2 of 16. What Is Economics?. Economics studies the choices that can be made when there is scarcity.Scarcity is a situation in which resources are limited in quantity and can be used in different ways.. 3 of 16. What Is Economics?. Because our resources are limited, we must sacrifice one thing for a
1. Introduction: What Is Economics?
2. 2 of 16 What Is Economics? Economics studies the choices that can be made when there is scarcity.
Scarcity is a situation in which resources are limited in quantity and can be used in different ways.
3. 3 of 16 What Is Economics? Because our resources are limited, we must sacrifice one thing for another.
Economists are always reminding us that there is scarcity—that there are tradeoffs in everything we do.
4. 4 of 16 Positive versus Normative Analysis Positive economics predicts the consequences of alternative actions, answering the questions, “What is?” or “What will be?”
5. 5 of 16 Positive versus Normative Analysis Normative economics answers the question, What ought to be? Normative questions lie at the heart of policy debates.
6. 6 of 16 Decisions in a Modern Economy Economic decisions are made at every level in society.
The choices made by individuals, firms, and governments answer three questions:
What products do we produce?
How do we produce the products?
Who consumes the products?
7. 7 of 16 Economic Analysis and Modern Problems Economic analysis provides important insights into real-world problems.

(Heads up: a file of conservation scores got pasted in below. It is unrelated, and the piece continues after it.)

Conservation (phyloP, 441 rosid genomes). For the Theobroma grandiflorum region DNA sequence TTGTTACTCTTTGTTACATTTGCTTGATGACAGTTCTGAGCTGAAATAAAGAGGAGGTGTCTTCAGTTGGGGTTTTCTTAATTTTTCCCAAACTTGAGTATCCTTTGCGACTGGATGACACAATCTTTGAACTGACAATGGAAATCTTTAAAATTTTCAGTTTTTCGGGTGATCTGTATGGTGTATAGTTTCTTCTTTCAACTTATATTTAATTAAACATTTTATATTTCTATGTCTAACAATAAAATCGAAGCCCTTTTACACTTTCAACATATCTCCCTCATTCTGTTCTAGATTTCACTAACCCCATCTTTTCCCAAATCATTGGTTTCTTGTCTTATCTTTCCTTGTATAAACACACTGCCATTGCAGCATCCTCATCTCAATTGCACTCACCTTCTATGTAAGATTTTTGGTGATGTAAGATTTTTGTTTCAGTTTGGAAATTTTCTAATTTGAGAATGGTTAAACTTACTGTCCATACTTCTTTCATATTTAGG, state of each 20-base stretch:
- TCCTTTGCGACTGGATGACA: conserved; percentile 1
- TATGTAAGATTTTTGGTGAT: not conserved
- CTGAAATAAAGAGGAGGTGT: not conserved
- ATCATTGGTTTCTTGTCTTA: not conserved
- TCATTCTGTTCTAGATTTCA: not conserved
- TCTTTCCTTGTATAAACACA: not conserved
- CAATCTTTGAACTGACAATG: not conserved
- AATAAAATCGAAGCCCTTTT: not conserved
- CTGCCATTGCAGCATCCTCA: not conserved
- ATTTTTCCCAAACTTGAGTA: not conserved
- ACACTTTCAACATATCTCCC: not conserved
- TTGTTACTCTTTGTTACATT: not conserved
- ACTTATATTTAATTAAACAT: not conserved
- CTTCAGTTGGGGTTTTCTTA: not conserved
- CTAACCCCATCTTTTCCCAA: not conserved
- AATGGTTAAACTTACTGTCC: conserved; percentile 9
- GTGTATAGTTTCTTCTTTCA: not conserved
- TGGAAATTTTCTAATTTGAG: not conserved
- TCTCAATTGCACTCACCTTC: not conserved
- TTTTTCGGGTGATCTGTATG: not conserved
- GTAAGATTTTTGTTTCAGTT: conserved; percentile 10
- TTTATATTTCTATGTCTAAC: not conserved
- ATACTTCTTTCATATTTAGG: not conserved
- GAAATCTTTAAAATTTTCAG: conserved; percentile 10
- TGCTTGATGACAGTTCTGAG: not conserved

Economists attempt to diagnose and provide solutions to problems such as traffic congestion, poverty in Africa, or the problems of an entire economy.
8. 8 of 16 The Economic Way of Thinking The economic way of thinking is best summarized by British economist John Maynard Keynes (1883-1946) as follows:
“The theory of economics does not furnish a body of settled conclusions immediately applicable to policy. It is a method rather than a doctrine, an apparatus of the mind, a technique of thinking which helps its possesor draw correct conclusions.”
9. 9 of 16 The Economic Way of Thinking Three elements of the economic way of thinking:
Use assumptions to simplify
Eliminate irrelevant details and focus on what really matters. Keep in mind that simplifying assumptions do not have to be realistic.
10. 10 of 16 The Economic Way of Thinking Isolate variables—Ceteris Paribus Economists are interested in exploring relationships between two variables. A variable is a measure of something that can take on different values. The expression ceteris paribus means that the effect of other tendencies is neglected for a time.